Several taxpayers have complained about receiving penalties for being non-compliant in the submission of tax returns for prior tax years.
The penalties ranging between R500 and R2 000 have been issued mainly for the non-submission of returns, despite taxpayers claiming that they were not required to file tax returns.
The South African Revenue Service (Sars) did not acknowledge these complaints, saying they will require specific cases to be able to investigate.
Sars spokesman Sandile Memela, says it is advisable for taxpayers concerned to contact them with their specific cases.
He says the rules and applications for administrative penalties have not changed. Taxpayers who do not submit returns are charged with a penalty, which can range from R250 to R16 000 per month, depending on the taxable income of the taxpayer.
This penalty will reoccur for every month the return remains outstanding, Sars indicates on its website.
“Regardless of whether you agree or disagree with the penalty, it is advisable to submit the outstanding return to stop further admin penalties,” the agency says.
Malebo Moloto, technical advisor at the South African Institute of Tax Professionals (Sait), says they have been receiving complaints from their members relating to the penalties since last week.
“It appears that the returns were never required, yet they (the taxpayers) are getting penalty assessments. It seems there is not clear communication or understanding about the reasons for the penalties,” says Moloto.
She has recommended that Sait’s members look at the particular year for which the taxpayer is now receiving penalties for non-submission and to determine whether the taxpayer was actually required to submit a tax return.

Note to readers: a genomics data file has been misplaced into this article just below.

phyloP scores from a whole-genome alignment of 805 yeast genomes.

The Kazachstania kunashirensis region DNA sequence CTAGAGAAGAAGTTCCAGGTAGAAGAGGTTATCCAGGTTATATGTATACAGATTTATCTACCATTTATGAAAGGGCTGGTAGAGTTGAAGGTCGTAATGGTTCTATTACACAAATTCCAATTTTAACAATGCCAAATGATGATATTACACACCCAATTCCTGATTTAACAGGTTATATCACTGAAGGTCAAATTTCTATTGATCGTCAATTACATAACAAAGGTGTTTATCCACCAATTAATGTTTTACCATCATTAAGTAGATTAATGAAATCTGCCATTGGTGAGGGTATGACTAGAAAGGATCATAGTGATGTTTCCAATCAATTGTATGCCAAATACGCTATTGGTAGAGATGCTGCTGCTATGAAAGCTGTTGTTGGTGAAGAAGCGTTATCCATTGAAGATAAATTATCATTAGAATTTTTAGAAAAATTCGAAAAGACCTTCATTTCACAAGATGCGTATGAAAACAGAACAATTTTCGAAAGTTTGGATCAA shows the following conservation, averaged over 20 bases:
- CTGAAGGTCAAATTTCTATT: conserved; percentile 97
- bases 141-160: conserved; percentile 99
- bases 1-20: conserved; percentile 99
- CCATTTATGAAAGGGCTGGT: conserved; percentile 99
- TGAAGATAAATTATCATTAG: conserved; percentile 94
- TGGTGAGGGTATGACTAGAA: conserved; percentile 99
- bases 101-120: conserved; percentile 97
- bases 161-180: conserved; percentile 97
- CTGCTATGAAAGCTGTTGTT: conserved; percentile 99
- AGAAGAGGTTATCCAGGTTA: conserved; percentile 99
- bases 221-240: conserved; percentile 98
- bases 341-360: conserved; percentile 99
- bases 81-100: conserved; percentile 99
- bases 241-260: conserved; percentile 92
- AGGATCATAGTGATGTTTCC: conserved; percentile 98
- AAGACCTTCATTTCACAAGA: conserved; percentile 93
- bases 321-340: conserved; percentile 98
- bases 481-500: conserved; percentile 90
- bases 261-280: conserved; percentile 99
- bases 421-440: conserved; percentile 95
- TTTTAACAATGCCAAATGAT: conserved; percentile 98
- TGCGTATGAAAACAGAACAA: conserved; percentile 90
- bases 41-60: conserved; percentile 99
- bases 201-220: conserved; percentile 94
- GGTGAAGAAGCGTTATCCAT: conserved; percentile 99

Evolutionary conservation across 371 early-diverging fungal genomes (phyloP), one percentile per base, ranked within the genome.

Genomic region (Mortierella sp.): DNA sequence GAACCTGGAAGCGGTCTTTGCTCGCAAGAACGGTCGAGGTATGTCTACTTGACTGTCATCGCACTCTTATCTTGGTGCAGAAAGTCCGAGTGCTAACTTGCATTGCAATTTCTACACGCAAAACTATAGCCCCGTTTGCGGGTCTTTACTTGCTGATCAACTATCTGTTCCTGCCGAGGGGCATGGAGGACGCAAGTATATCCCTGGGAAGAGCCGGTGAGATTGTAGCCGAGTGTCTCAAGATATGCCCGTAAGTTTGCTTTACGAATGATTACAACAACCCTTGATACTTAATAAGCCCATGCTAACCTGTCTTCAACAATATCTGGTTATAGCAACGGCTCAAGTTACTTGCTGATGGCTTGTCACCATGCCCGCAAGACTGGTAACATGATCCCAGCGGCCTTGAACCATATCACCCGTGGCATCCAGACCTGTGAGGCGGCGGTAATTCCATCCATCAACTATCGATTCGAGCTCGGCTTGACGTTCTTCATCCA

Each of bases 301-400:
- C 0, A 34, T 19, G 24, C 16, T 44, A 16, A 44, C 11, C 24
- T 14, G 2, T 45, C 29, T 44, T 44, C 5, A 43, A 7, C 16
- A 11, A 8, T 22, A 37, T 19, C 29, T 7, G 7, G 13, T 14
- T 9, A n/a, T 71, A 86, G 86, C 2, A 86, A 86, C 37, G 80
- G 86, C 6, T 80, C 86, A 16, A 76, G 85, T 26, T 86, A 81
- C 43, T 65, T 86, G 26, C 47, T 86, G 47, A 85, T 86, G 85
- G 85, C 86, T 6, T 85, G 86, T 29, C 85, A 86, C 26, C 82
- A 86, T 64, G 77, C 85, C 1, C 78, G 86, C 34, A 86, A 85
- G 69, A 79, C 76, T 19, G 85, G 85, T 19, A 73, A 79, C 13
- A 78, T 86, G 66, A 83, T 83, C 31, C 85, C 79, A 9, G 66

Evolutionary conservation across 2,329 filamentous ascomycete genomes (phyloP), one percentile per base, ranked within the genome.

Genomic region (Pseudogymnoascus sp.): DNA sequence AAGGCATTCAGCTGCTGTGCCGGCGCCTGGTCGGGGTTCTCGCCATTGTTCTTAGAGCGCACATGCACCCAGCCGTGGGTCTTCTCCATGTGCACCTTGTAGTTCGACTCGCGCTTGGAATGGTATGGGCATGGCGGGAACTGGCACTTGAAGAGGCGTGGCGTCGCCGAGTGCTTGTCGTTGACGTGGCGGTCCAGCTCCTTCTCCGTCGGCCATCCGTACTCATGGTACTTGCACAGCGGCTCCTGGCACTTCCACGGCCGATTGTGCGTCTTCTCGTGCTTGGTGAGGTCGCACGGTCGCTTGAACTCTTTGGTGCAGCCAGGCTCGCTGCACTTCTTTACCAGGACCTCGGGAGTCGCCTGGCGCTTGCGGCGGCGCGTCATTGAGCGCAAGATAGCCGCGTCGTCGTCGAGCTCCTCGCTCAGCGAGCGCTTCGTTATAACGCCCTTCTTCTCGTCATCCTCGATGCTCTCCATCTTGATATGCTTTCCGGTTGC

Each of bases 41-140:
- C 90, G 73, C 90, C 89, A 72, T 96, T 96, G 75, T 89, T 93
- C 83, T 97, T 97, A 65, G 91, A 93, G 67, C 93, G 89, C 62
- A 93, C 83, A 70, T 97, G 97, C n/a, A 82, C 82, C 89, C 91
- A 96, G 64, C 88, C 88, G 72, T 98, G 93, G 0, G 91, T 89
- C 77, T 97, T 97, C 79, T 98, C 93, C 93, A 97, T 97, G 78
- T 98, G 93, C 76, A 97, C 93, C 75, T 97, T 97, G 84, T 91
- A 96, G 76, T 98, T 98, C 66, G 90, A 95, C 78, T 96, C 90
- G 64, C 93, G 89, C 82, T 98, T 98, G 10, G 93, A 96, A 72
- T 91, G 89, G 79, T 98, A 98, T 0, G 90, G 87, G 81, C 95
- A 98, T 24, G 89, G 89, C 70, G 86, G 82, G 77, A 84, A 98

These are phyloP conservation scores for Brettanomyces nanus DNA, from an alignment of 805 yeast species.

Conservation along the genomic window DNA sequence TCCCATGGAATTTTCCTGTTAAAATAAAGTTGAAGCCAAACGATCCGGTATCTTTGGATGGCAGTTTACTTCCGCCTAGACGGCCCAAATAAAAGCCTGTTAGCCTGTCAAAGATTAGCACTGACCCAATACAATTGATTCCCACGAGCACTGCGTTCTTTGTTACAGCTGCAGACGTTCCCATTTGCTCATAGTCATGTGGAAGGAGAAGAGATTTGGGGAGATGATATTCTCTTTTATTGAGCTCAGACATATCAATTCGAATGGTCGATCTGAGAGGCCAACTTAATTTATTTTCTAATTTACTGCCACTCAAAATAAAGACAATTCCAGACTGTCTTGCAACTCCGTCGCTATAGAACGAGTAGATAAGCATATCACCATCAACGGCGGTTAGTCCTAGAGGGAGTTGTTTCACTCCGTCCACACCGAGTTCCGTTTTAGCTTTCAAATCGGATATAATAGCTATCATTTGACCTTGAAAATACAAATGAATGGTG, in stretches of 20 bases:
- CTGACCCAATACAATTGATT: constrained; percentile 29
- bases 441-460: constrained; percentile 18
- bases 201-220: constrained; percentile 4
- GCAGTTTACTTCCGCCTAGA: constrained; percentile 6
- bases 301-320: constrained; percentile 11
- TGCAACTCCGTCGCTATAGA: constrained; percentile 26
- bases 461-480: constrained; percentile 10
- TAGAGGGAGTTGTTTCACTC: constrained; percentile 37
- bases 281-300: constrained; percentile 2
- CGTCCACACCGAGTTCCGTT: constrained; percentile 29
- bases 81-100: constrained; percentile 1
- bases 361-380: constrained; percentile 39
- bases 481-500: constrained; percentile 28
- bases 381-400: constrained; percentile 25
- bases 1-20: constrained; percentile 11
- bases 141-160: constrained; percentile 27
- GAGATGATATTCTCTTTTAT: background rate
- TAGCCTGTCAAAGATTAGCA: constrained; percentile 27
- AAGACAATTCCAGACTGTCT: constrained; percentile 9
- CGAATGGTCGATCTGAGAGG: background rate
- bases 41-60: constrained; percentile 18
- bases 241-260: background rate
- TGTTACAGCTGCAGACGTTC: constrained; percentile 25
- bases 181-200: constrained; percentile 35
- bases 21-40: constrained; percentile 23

TaxTim director Marc Sevitz says they are aware of Sars imposing penalties on “old returns not submitted” in the last few years. In the majority of cases they have encountered, the taxpayers were not required to file a return.
“It is quite concerning because people who thought their income was below a particular tax year’s threshold did not file returns. Many no longer have the necessary information to prove that they did not need to file a return.”
He says the five-year rule, where taxpayers have to keep their documentary proof, only relates to returns that were filed and assessed.
Sevitz says the penalties that they have encountered were mainly for one month – which can range between R250 and R16 000 – depending on the taxable income.
Sars has a questionnaire on its website, which asks several questions to determine whether a taxpayer is required to file a return or not.
These questions include whether the person is conducting a trade, received an allowance such as a travel, subsistence or office bearer allowance, whether the person held any funds or assets outside South Africa above a certain value, or whether the person had a capital gain or loss exceeding a specific amount.
For this year, taxpayers whose gross income – in the form of salary or wages – comes from one single source and does not exceed R350 000 don’t have to file a return.
However, that threshold has been adjusted quite often.
In the 2009 tax year, anyone earning a salary or wages of less than R60 000 a year did not have to submit a return.
Moloto says if it was not required to file a return, yet the taxpayer has been issued a penalty assessment, taxpayers or their tax advisors should file a request for the remission of the penalties by way of the electronic filing system (eFiling). They can also do it at a Sars branch.
Memela says if the request for remission is disallowed or only a portion was allowed, taxpayers may still object to the decision made by Sars and even appeal the decision if they disagree with the outcome of the objection process.
However, the objections process will only be available once the request for remission has been submitted and considered.
Sevitz recommends that people always submit a tax return, whether it is required or not. “Look at what happens years later to people who thought they were not required to file a return.”
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Source: The Citizen Business
Full Story: Taxpayers get penalty surprises